Here at Barna Recycling, we often find our customers wondering the best way to dispose of old clothes and textiles that have already seen their share of wear & tear. But don’t worry, we got you covered. This blog has outlined plenty of sustainable ways for you to repurpose, recycle, and dispose of old textiles.
1) Shop Smart
Did you know that the textile industry is the second largest contributor to global pollution? (Source: mywaste.ie)
Every piece of clothing you own or use has undergone a complex manufacturing process that utilises a high amount of electricity, water, and energy sources.
When you choose to recycle & upcycle unwanted textiles, you save energy by reducing/ eliminating the need to make materials from scratch. Before purchasing a new piece of clothing, shoes, etc., always think if you need it and will you wear it.
2) Donate to charity
You can also donate clothes & textiles in good condition to local charity shops as there are often non-profits and charities that would be highly grateful for your donation. Generally, the proceeds from clothing sales in charity shops are used to support causes in your local area or community. Some organisations accepting clothing donations are Enable Ireland, Oxfam, NCBI, Society of St Vincent de Paul (SVP) and Liberty Recycling. The Irish Charity Shops Association website will help you to find your nearest charity shops & clothing banks near you.
Top Barna Recycling Tips:
- When you donate clothes to a charity shop, you give life to your old clothes and provide financial assistance towards a good cause.
- When dropping your unwanted clothes at a charity shop, familiarise yourself with other items they may accept for upcycling or re-selling, such as household goods, books, electrical items etc., as some of these shops also take things other than clothes.
- When dropping off clothes, always look at what’s for re-sale and help the charity by purchasing something on the same journey.
- Be sure to check in advance if the charity shop accepts bedclothes & duvets.
- It’s essential to check in advance if heavily soiled or damaged clothes will still be taken in some banks.
- Old clothing that cannot be re-used can still be shredded first and used for furniture stuffing.
3) Swap/hand them down
If you have used clothes & textiles in good condition, another idea is to passing them on to a friend or a family member if they might be interested in them. Remember to be honest about any damage and wash the clothes before you pass them along. Alternatively, you can also swap a few item with the ones closest to you. This way, you are giving your clothes a new life & everyone walks away happy with some new pieces they can add to their wardrobe for free!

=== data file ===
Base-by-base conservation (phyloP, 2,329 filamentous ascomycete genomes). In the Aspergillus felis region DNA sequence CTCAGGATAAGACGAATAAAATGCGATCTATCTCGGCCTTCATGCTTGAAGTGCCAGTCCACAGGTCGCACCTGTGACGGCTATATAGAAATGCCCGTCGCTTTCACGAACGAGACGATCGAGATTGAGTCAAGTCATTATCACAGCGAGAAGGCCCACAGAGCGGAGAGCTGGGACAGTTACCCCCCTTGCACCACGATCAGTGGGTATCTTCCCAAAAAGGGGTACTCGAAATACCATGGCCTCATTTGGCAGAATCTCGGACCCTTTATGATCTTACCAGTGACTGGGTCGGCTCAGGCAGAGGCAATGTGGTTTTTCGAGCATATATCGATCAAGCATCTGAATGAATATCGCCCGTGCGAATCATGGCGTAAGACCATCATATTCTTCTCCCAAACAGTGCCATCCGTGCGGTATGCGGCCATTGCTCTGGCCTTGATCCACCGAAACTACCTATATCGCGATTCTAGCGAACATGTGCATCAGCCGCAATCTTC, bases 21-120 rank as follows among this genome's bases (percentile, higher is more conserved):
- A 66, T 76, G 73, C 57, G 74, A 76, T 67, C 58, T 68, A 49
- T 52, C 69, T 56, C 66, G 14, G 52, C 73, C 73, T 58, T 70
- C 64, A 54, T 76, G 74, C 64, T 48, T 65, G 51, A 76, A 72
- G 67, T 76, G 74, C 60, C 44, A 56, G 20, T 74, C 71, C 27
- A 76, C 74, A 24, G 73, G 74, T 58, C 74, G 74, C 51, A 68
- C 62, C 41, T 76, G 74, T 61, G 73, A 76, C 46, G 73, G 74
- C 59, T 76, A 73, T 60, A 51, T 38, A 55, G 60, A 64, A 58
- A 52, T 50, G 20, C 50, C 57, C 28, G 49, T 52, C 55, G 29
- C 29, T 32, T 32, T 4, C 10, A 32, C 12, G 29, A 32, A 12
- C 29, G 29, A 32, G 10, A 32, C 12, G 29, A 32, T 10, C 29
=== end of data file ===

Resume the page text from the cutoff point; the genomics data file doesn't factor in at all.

4) Transform & Upcycle
With a bit of creativity, you can transform damaged/stained clothes into new items such as face masks, tablecloths, cleaning cloths, blankets, padding for chairs, bags, t-shirts, and so much more! You can check out Pinterest or some DIY YouTube videos for inspiration.
5) Civic Amenity Sites
If you feel you cannot do any of the above, you can always bring large volumes of your old textiles to your local civic amenity site or clothing banks near you. Some of our civic amenity sites will also accept any type of clothing, footwear, textiles, including blankets at selected civic amenity sites. However, an extra charge would apply for disposing of bedding and mattresses.
How does fabric get recycled?
- After your clothes are collected from various points, the first step is to segregate them into wearable, unusable and usable garments or products.
- Once the sorting is done, the textiles are shredded & pulled into fibres to form yarn. Other fibres may be added to the mix depending on the end-use of the yarn. The yarn is then re-spun to be re-used, either by being knitted or woven.
- Any fibre that cannot be made into yarns is processed into fillings, such as insulation or textile filling inside mattresses.
- If you’re recycling polyester-based textiles, these are granulated into polyester chips. The chips are melted so that they can create new fibres for new polyester textiles.
- In recent years the most popular method of re-using clothes is through charity shops or re-selling to second-hand shops.